Monday, 26 August 2013

A Brief Encounter With Banksy

My friends mum met Banksy in Edinburgh- I kid you not! Almost died when I heard. Well at least I think it was him. I don't see why someone would be impersonating him like this. So here is the story for you guys -Exclusively for Strawberry Anarchy :) Let me know what you think. Also she said he did look most like the photo at the end of the article but thinner and without glasses. I sent her a few other photos of people I suspected could be Banksy including Thierry Guetta and JPS. The photo was published a few years back apparently outing Banksy, interesting this could well actually be him. 

A Brief Encounter With Banksy
  • The taxi took me straight into Waverley station. I was hot and tired and I had meant to ask the driver to drop me off outside so that I could buy a much-needed drink in a nearby pub. Checking the board of times of Arrivals and Depatures, I saw that I had over an hour to kill. I wandered aimlessly around the station thinking about that drink when, to my delight, I stumbled upon a pub. It was very busy and the queue at the bar was horrendous. I ordered a pint of Amstel and looked for a place to sit. Although it was crowded there was an empty chair against the back wall alongside a large table. On the other side of the table was a long seat. The back was covered with red tartan. It was occupied by a man sitting on his own. I noticed he wore a dark waistcoat, without a jacket. He was of medium build with a swarthy complexion, his dark hair swept back from his face which broke into a smile as I sat down. I didn't smile back but pretended not to notice. Aware that I had caught the man's attention and was being watched, I purposely looked over at the table on the other side of me. There was large party of young men sitting at it. Two women had just joined them. One of them was young and pretty and plainly enjoying the attention she was receiving. The other woman looked older and I imagined her to be the mother. Suddenly the lone man got up and hurriedly left the table. I relaxed little, but a short while later he returned with a fresh pint giving me yet another engaging smile. I again pretended not to notice. The party of people had now left so I busied myself checking messages on my mobile. It was then the man spoke, I wasn't at all surprised as I half expected it. “Excuse me,” he said. “Would you mind telling me how much you paid for your drink?” Well that was an original chat up line, I thought. “£3.99,” I said politely. “That's expensive,” he said. But then I pointed out that it was Amstel and not Tennants which I noticed he was drinking. “Amstel is quite strong,” he said, looking at my pint. I explained that I wasn't keen on Tennats finding it too … thin, has no body to it. He nodded as he looked at his glass. “I bought a pint, to save queueing twice for a half pint.” I said He laughed. “ I usually can only get Amstel in London.” “London,” he said, you're from London?” “No, I live in Inverness,” I replied. Although I really didn't want to talk to him, I found myself doing just that. The conversation flowed easily between us with no awkward pauses. We gabbled about everything and anything as if making up for lost time. During the conversation he mentioned that he had five houses. I asked if he rent them out and, laughing, replied no, he moves around between them. He hadn't been to the house he was now going to in six months! “What do you do,” I asked curiously. He smiled and said that he was actually a famous artist. Not taking him seriously I asked, would I know you? “I'm sure you would,” he replied slightly boastful. I asked his name. Leaning forward he passed me his mobile and said that the first name at the beginning of the text was the name he paints under. I held it up so that I could read it and saw the name Banksy, which I thought strange. “Banksy,” I said. He nodded. “Sorry, I've never heard of you.” He looked at me as if I was joking and seeing that I wasn't began to laugh. He went on to assure me that he is famous. I told him that I had a brother-in-law who was a professional artists but wasn't famous. He asked for his name saying he might know him. I laughed and replied that it was unlikely as he died some time ago. His name, was Michael Budd and had he lived would be in his 60s. “I think I do know him.,” he said, as he looked at his phone. “Did he help other artist?” Although I thought it an odd question I replied,“No, he worked in a studio in High Holborn.” “I know Holborn,” he exclaimed. Still thinking about his strange name I said could he spell it for me as I would like to Google it when I got home. He then spoke quite solemnly saying that he'd never puts anything on Google, but what's on there is put on by other people. We talked some more about this and that. I mentioned that I was a writer and have been published, but not famous. He said he was a writer too. Then he got up and said he had to go or else he'll miss his train. He took hold of my hand and shook it. “It's been lovely talking with you,” he said. He then walked around the table and lent forward and said in my ear that he's a spray can artist. I laughed. “Oh, you paint graffiti,” I said. He looked momentarily shocked, then laughed. “No, I'm an artist.” Then we shook hands again. He paused for a moment and smiled before he disappeared into the crowd. Well that passed the time. I looked at my watch, it was time for me to go. I must remember to Google his name, Banksy or was it Bansky? And I bet he's not really famous, I thought, as I finished my beer. I left the pub, made my way to platform 11 and boarded the train home to Inverness.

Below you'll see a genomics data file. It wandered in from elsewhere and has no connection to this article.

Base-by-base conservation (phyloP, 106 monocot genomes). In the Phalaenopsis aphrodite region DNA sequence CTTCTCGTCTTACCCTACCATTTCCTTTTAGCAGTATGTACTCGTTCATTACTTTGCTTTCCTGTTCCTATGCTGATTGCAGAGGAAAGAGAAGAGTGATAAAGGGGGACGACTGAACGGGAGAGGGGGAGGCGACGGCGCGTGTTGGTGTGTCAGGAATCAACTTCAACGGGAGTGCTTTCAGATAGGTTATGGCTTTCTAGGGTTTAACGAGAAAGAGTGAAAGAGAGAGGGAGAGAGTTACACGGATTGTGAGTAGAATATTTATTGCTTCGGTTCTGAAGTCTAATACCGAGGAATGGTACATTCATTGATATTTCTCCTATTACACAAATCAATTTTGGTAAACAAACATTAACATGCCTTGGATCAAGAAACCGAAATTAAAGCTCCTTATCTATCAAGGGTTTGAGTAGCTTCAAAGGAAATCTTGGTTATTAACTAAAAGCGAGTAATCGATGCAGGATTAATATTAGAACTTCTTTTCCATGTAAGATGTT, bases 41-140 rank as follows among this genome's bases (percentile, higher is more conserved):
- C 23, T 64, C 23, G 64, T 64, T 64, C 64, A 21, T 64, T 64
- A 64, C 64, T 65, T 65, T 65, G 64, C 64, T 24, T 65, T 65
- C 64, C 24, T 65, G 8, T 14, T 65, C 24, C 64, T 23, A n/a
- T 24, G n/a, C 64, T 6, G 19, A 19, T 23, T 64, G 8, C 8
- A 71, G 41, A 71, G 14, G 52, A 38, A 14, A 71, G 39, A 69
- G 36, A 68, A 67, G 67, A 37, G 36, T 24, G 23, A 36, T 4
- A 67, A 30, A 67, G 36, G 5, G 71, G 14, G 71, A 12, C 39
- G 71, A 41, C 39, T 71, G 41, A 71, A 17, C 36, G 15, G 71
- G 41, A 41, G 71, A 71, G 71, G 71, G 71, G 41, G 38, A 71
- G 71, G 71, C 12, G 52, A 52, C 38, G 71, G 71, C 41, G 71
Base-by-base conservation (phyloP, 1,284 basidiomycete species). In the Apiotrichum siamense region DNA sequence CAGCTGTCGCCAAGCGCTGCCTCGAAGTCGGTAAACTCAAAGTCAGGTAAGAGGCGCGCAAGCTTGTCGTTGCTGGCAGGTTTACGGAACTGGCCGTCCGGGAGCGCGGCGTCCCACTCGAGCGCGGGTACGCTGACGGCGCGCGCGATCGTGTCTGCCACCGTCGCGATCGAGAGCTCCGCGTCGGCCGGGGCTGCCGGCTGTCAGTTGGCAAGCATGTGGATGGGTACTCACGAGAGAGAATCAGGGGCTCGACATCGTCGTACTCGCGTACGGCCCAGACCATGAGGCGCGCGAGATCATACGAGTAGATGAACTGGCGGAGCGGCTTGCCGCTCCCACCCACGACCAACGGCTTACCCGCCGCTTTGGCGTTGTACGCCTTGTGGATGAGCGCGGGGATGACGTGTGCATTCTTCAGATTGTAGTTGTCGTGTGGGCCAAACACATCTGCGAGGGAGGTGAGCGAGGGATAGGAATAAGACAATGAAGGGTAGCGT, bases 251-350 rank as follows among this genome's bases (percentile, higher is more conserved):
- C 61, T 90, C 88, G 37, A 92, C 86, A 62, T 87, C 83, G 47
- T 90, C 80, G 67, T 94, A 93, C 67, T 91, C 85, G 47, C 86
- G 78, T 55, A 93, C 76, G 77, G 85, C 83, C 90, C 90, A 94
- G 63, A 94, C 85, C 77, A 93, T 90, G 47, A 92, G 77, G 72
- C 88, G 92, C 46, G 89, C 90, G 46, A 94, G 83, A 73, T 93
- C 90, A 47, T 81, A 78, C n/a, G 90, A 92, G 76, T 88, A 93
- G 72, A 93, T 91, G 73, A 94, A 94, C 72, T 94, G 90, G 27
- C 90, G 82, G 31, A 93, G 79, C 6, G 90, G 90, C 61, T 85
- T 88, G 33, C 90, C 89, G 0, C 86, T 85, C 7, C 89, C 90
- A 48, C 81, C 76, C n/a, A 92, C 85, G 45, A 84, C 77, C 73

The End

Written by Christine Rolffe-Budd from Evanton in the Highlands of Scotland.  She is part of a creative writing circle in Dingwall called the Ross-Shire writers and their works have been published.
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